In the early 20th century, local collectors of African art such as the internationally acclaimed South African artist, Irma Stern, travelled throughout South Africa, painting people living in outlying rural areas.
In the early 1930s, Stern discovered African carvings for sale at a barbershop in Cape Town. She later frequented flea markets in London in search of masks and other items of aesthetic interest, and she bought works in Dakar, Senegal, while travelling between Europe and South Africa in 1938.
But it was mainly while visiting the Congo in the 1940s, during encounters with groups like the Kuba and Mangbetu, that Stern acquired figurative carvings and other objects of artistic interest.
Returning to South Africa, Stern often displayed these acquisitions in exhibitions of her own work, leading in 1942 to the French archaeologist, Abbé Breuil, pleading the case for the establishment in South Africa of a pan-African ethnographic museum with a collection such as hers as the nucleus.
Despite Stern’s interest in African art, local South African art forms were conspicuously absent not only from her own exhibitions, but also from an exhibition of her collection of African and European ‘Christian’ art held at the South African National Gallery in the mid-1950s.
German-Jewish Refugees as Collectors
Other collectors, such as the refugees, art historian Maria Stein-Lessing and journalist Peter Staub, both collected artefacts in the field, especially beadwork. But it was not until the 1960s that private collectors began to contribute significantly to building an understanding of the wealth and complexity of the art forms produced by South Africa’s rural communities.
Mainly based in the global north, these collectors initially bought artefacts at flea markets and charity shops in England, where many families owned Southern African material obtained as souvenirs by forebears who had fought either in the Anglo-Zulu War of 1879 or the South African War of 1899-1901. Notable in this regard was the South African born lawyer, Jonathan Lowen, who studied for a law degree at the University of the Witwatersrand in the mid-1960.
The son of German-Jewish refugee, he started collecting Southern African works because he felt homesick after moving to London in the late 1960s. While this interest was shaped by the example of Lowen's father, who bought a Luba Shankadi headrest from the Congo at a 1943 exhibition held in Johannesburg’s Joubert Park, Lowen went on to amass a major collection of art from rural South Africa. A substantial portion of this collection was purchased and repatriated in the 1980s.
As late as the 1970s, the few American, British and European dealers who had examples of what they normally described as ‘Zulu’ household objects and weapons in their shops, made little if any attempt to showcase this work, largely because there was virtually no market for it.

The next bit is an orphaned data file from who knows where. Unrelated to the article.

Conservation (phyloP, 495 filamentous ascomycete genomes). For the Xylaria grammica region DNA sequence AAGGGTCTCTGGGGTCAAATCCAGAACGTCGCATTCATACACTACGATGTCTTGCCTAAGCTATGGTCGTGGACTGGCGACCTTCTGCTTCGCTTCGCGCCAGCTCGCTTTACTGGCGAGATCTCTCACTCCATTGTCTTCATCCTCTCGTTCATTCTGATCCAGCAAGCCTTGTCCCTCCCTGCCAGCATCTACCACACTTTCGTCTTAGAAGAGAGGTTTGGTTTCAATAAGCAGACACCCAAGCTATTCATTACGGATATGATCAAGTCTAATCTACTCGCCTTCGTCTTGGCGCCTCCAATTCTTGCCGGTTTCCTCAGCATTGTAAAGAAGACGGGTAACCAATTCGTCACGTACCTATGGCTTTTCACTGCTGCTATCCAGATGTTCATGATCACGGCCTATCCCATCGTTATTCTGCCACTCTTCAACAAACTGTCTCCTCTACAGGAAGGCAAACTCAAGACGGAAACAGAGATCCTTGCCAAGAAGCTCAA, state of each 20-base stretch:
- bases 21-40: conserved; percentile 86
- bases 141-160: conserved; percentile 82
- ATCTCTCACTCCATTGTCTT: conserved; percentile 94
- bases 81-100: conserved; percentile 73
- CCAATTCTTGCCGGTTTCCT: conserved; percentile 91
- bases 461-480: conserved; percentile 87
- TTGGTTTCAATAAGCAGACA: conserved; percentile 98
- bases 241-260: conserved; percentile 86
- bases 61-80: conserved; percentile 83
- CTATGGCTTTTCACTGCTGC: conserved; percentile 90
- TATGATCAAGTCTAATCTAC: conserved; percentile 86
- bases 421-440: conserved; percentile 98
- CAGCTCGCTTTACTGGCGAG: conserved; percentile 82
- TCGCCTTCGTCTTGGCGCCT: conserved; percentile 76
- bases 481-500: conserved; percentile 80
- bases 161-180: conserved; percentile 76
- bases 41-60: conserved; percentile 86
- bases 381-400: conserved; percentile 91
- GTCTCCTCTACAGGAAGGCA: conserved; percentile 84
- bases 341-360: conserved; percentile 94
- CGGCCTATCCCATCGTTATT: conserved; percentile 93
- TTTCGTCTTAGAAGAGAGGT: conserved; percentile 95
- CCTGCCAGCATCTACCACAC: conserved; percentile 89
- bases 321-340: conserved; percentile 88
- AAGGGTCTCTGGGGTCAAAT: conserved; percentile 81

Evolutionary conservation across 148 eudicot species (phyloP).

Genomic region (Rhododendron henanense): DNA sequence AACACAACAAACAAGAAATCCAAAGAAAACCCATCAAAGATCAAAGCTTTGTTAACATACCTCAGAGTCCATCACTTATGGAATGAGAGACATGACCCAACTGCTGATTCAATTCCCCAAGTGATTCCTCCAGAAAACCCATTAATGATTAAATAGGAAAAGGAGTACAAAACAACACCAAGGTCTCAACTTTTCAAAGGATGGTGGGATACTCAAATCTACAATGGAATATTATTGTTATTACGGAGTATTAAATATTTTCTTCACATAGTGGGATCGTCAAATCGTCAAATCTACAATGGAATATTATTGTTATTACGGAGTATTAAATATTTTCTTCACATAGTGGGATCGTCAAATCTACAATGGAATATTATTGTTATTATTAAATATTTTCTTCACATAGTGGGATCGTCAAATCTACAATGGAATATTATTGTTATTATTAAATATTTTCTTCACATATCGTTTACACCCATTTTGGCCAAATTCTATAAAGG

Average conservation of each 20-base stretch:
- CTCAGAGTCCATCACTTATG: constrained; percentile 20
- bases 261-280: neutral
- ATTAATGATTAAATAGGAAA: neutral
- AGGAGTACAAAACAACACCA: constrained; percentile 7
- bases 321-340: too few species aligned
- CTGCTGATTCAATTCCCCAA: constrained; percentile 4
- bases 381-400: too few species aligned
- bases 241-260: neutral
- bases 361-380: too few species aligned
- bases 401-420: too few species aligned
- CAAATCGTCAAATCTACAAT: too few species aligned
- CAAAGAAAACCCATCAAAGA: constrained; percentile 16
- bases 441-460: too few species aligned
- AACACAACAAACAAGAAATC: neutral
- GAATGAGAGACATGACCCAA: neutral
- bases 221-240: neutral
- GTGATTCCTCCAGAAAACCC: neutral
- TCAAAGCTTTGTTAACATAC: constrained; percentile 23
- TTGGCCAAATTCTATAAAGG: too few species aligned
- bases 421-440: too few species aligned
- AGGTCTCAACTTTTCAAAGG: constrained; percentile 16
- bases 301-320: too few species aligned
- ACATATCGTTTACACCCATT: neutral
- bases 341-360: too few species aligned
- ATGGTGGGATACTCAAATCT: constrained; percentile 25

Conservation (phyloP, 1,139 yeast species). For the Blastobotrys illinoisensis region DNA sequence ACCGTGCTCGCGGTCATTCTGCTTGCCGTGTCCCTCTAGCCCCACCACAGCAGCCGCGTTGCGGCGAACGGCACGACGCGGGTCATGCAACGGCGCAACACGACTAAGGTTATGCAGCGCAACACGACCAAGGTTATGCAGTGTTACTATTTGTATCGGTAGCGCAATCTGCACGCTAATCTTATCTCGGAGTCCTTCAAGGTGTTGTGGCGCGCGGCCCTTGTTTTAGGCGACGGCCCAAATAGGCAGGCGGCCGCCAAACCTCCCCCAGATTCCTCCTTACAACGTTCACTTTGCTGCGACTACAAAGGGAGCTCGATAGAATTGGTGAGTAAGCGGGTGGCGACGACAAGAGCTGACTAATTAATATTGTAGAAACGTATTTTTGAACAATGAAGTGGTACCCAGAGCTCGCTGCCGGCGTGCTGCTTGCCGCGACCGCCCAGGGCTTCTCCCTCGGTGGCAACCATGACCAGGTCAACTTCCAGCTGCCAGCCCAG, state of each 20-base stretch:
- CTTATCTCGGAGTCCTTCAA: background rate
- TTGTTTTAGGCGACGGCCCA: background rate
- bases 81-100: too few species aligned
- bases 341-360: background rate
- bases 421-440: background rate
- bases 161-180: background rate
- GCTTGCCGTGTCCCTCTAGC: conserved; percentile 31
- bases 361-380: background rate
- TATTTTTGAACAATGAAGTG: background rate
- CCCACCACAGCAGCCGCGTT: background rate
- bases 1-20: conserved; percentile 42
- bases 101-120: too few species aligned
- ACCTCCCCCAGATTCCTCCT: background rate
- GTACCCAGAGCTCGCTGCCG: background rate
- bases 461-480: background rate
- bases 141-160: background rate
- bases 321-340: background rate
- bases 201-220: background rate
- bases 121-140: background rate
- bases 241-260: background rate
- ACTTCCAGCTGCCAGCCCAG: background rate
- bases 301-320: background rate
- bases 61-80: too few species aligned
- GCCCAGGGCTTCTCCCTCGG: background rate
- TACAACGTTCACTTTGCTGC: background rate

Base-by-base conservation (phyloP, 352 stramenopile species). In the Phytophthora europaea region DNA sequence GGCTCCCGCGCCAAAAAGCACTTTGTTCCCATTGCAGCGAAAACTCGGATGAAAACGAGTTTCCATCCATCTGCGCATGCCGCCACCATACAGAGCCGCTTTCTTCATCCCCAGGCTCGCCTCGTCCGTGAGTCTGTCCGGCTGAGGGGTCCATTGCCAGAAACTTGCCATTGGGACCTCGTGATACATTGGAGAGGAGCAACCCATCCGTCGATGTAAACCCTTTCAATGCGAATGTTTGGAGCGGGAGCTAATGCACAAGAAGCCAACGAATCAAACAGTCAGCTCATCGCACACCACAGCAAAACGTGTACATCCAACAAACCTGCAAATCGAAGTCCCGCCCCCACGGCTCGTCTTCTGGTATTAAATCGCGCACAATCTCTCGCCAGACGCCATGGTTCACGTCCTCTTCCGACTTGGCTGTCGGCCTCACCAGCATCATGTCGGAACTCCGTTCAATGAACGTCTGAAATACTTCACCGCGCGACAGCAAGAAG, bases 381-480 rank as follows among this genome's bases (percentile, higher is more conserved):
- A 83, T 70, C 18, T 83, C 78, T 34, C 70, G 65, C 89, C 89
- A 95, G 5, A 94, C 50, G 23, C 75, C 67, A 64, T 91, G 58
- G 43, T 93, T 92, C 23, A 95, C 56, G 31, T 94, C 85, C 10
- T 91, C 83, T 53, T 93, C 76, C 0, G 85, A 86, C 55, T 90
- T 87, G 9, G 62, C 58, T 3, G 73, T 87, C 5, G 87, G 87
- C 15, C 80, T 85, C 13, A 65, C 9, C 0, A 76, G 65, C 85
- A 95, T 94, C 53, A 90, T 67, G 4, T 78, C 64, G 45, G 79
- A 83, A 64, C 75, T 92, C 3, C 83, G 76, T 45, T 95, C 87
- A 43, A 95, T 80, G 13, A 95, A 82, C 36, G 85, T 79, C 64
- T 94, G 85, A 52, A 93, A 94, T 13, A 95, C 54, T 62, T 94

But once it became clear that collectors were prepared to pay comparatively high prices for items like staffs and headrests, Southern African carvings began to appear increasingly at Sotheby’s and Christie’s auctions. According to Jonathan Lowen, however, he had virtually no competition at these auctions before the arrival of the American collector, Jerome Jos, who first started bidding against him some time in the late 1970s.
Kevin Conru and Terence Pethica
Other major collectors of Southern African art emerged in the course of the 1980s, among them those of Kevin Conru and Terence Pethica, which are showcased here. Items from other private collections have also been included, and images such as old photographs are used to enrich the historical record.
In The Art of Southeast Africa
from the Conru Collection (5 Continents Editions, 2002), Conru indicated that his ‘love for fine wood’ originated from his ‘days as a double bass player’. A founding member of the Natal Philharmonic Orchestra, Conru revisited South Africa after completing a Museum Studies degree in London, collecting artefacts in the field. But most of the works in his collection emerged from ‘cupboards and attics’ in Britain, where they had languished ‘because they weren’t valuable enough to sell’. Pethica, whose collection appeared in The Art of Southern Africa
(5 Continents Edition, 2007), was also motived in part by his attraction to the ‘life’ and feel of objects honed from wood. Originally a collector of old clocks, he was fascinated by the concepts and values that underpinned the production of art in Africa, noting that ‘For a carver to create an object that would be discarded once it had served its purpose’ was a new experience for him ‘to grasp and admire’.
By Professor Sandra Klopper